Walther PDP Compact*


Glock 19 (Gen 5)


Smith & Wesson M&P Shield Plus*


SIG Sauer 365XL*


Ruger Max 9*


Glock 43X*


Taurus GX4*


Springfield XDME Compact*


Ruger SP101 (revolver)


Kimber R7 Mako*


Mossberg MC2sc*


Smith & Wesson Model 60 (revolver)


Taurus G3C


When analyzing overall scores, it is important to remember that the scores are averages for this particular group of guns and specific to this group of ladies. While it is interesting to note that our findings about which features in handguns women seem to prefer are consistent with our past data, even the gun that scored the lowest overall average was designated a favorite pistol by at least one of the participants. It is for this reason that we emphasize this study is all about what is “Right For You,” even it it’s not the right gun for the woman shooting in the next lane.

Based on comments by participants, the high-scoring EZ came out on top for its “easy to load magazine and minimal recoil.” Another survey respondent said, “This is a pleasure to fire, comfortable, easy to handle, rack, load. Nice grips. Definitely worth five 'hearts'. While in LPP3 most women complimented the gun’s easy-to-rack slide, their favorite overall feature in the 9 mm model was the easy-to-load magazine. One woman, however, deemed the pistol “too large for concealed carry.”

Walther pistols have been included in all four LPPs, and continue to receive favorable reviews. The new PDP Compact was no different, placing just behind the EZ in terms of points tally, with the majority of women praising its low recoil, and noting that it just "felt good" to shoot.

The Glock 19, a perennial favorite worldwide, placed third overall in this survey. Even for the never-Glockers, it is difficult to find anything negative to say about the form and function of this iconic pistol. “For a girl who doesn’t like Glock, I like this one. Hard to load [magazine] but easy to shoot and very accurate,” said one LPP4 participant.

The new-for-2021 M&P Shield Plus, which placed fourth overall in the standings, was praised for its ease of use, smooth trigger and bright sights. “This is my EDC!” proclaimed one participant. Others found it had too much recoil for their liking, while others commended it for its low felt recoil. One woman said “the space in the trigger well made for a tight fit,” causing her thumb to hit the edge, illustrating once again that what’s right for one shooter might be completely wrong for another.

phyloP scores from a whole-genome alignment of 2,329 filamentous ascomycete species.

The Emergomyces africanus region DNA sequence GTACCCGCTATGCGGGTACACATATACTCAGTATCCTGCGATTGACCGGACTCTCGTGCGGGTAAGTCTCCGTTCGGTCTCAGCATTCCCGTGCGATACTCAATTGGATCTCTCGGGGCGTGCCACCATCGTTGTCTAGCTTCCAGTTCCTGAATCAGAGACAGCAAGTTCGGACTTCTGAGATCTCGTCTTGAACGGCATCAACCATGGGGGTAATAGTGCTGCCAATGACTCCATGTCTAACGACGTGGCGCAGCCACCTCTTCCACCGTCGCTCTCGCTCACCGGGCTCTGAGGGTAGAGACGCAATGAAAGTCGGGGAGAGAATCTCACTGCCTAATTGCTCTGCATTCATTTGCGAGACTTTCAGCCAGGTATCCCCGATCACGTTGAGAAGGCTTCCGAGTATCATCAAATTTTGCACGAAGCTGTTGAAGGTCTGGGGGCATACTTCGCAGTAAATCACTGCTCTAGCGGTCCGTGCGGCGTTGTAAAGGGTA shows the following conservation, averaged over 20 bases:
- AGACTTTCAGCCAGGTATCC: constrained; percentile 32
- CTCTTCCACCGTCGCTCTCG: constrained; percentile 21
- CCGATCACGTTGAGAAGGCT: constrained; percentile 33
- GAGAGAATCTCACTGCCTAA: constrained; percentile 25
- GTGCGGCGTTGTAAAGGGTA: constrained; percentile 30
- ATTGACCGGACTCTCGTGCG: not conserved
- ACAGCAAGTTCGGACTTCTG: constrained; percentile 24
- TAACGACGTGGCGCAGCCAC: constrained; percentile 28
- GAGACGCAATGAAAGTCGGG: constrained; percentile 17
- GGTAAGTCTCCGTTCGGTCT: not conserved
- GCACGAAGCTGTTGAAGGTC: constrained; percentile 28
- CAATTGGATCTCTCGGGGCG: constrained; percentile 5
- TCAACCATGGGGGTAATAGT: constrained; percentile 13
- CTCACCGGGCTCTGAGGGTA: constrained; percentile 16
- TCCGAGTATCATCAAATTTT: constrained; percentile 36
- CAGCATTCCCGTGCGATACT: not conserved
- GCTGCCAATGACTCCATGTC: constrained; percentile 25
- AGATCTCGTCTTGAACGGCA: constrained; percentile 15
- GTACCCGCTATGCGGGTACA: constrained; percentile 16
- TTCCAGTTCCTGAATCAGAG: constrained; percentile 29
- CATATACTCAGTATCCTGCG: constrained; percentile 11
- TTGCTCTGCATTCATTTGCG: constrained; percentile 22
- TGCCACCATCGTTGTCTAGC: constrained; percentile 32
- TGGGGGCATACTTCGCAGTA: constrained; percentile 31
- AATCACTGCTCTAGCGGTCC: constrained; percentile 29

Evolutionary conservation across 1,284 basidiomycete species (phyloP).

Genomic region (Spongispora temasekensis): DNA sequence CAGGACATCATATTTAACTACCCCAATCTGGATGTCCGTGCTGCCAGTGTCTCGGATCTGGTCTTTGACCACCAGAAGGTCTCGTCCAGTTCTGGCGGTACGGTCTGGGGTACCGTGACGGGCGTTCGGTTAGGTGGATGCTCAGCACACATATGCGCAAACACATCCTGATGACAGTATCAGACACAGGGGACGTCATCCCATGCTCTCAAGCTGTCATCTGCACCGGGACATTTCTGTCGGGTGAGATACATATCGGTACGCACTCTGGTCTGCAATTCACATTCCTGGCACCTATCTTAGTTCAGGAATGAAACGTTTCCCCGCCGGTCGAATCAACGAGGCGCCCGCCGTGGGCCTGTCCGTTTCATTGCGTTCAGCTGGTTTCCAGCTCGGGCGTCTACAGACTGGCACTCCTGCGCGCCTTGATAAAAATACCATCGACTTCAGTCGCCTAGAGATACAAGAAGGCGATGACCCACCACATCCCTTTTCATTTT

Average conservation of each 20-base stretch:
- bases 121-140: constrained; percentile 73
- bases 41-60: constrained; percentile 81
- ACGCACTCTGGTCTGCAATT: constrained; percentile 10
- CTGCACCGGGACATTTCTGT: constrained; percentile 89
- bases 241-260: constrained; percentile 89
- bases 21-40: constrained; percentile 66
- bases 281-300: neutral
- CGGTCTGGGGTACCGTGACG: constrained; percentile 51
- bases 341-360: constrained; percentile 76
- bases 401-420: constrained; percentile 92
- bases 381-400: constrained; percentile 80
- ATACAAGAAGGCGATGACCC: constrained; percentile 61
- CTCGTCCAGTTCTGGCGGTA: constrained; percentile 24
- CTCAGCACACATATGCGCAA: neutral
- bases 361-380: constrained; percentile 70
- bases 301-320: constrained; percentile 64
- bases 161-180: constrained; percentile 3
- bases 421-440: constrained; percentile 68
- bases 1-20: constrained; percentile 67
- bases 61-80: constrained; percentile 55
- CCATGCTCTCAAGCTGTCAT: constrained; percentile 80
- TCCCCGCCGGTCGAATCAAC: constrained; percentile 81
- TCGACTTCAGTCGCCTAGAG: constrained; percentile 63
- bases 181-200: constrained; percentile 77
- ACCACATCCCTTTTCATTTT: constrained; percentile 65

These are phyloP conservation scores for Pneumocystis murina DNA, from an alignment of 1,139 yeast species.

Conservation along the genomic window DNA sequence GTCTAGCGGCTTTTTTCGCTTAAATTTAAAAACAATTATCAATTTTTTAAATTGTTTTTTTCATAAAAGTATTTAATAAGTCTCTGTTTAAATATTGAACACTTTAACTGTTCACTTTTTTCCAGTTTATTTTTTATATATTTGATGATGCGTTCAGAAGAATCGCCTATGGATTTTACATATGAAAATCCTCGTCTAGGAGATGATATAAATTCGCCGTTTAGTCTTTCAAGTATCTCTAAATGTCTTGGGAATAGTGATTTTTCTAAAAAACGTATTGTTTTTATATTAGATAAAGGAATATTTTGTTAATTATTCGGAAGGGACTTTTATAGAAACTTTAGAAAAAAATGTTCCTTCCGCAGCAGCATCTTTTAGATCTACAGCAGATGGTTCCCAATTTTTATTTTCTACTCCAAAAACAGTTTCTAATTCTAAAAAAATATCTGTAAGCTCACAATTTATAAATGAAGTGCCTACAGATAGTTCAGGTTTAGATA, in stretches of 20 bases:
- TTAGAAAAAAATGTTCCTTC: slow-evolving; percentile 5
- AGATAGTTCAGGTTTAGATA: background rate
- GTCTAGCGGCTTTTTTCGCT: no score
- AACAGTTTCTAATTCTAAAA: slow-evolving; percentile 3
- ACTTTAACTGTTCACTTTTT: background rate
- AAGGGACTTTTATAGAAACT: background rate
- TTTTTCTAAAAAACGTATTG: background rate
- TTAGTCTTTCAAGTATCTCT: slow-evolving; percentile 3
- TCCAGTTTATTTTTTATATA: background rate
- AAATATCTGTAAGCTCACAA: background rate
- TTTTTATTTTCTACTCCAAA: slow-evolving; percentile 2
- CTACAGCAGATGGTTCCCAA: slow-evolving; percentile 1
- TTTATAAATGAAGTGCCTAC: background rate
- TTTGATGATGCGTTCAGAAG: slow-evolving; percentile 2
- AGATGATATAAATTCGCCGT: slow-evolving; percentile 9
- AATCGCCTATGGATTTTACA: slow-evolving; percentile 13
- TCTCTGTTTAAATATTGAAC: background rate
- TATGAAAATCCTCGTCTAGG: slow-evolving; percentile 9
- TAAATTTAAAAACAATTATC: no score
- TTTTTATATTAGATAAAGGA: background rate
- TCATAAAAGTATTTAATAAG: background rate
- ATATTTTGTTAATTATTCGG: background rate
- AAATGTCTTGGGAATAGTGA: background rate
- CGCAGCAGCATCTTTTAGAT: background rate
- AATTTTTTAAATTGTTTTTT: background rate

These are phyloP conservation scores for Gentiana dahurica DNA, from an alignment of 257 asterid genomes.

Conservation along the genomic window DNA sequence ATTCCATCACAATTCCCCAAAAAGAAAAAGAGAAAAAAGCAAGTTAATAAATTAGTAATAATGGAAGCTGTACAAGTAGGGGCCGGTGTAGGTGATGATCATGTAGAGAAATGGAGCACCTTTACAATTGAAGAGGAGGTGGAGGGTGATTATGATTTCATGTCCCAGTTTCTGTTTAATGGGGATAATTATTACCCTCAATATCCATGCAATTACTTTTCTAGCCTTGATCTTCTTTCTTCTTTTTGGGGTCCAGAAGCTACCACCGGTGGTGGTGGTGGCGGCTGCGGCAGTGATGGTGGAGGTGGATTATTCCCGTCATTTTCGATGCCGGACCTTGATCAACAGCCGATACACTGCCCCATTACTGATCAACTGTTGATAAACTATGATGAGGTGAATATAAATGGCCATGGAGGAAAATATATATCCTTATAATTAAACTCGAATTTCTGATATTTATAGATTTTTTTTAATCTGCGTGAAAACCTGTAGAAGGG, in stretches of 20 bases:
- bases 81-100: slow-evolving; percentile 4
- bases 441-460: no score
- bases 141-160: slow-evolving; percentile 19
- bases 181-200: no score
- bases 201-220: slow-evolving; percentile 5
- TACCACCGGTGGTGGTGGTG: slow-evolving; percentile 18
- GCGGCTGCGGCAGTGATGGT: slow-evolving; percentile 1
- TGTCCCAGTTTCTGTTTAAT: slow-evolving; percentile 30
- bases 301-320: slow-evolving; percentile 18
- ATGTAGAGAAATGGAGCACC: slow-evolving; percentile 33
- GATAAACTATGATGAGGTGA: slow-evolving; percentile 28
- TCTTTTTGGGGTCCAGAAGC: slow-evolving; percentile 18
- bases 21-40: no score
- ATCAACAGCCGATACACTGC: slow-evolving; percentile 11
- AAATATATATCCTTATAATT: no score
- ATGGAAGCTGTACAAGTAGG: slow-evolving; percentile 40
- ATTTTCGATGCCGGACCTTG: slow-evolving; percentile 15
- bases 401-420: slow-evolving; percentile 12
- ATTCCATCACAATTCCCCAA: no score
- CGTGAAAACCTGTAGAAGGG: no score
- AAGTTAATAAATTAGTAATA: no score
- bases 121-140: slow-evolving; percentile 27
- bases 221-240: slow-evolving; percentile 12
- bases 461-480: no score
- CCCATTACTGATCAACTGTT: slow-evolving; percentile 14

Participants fired five rounds through each pistol, then completed a survey about the features of each gun they did or did not find appealing.

The SIG 365XL was the most recent followup to the concealed-carry pistol that started the trend to high-capacity 9 mm carry guns, the SIG P365. The newer model, which has an extended grip length, was deemed slightly heavy for on-body carry and having a hard-to-lock-slide by one woman, while others declared it their favorite pistol of the day. “This will be my next EDC,” said one.

Testimonials: An Empowering Day
As with previous LPP events, the overwhelming testament by participants was that it provided them with a unique opportunity never before offered to them.

"It was an amazing day with women from different parts of the country, different skill levels, and inspiring stories," said Karen Robertson, noting that "there was no judgement, so I felt comfortable with my lack of gun knowledge." By the end of the day, she said she felt empowered and hopeful. "I had no idea that something like this even existed. What an eye-opening experience!" she said. "Being new to guns it was great to shoot 14 different firearms and give my opinion on each one. Hopefully this will help other women make informed decisions when purchasing a gun. I want women to know that one gun does NOT fit all, and they should purchase what feels right to them, not what someone else says they need."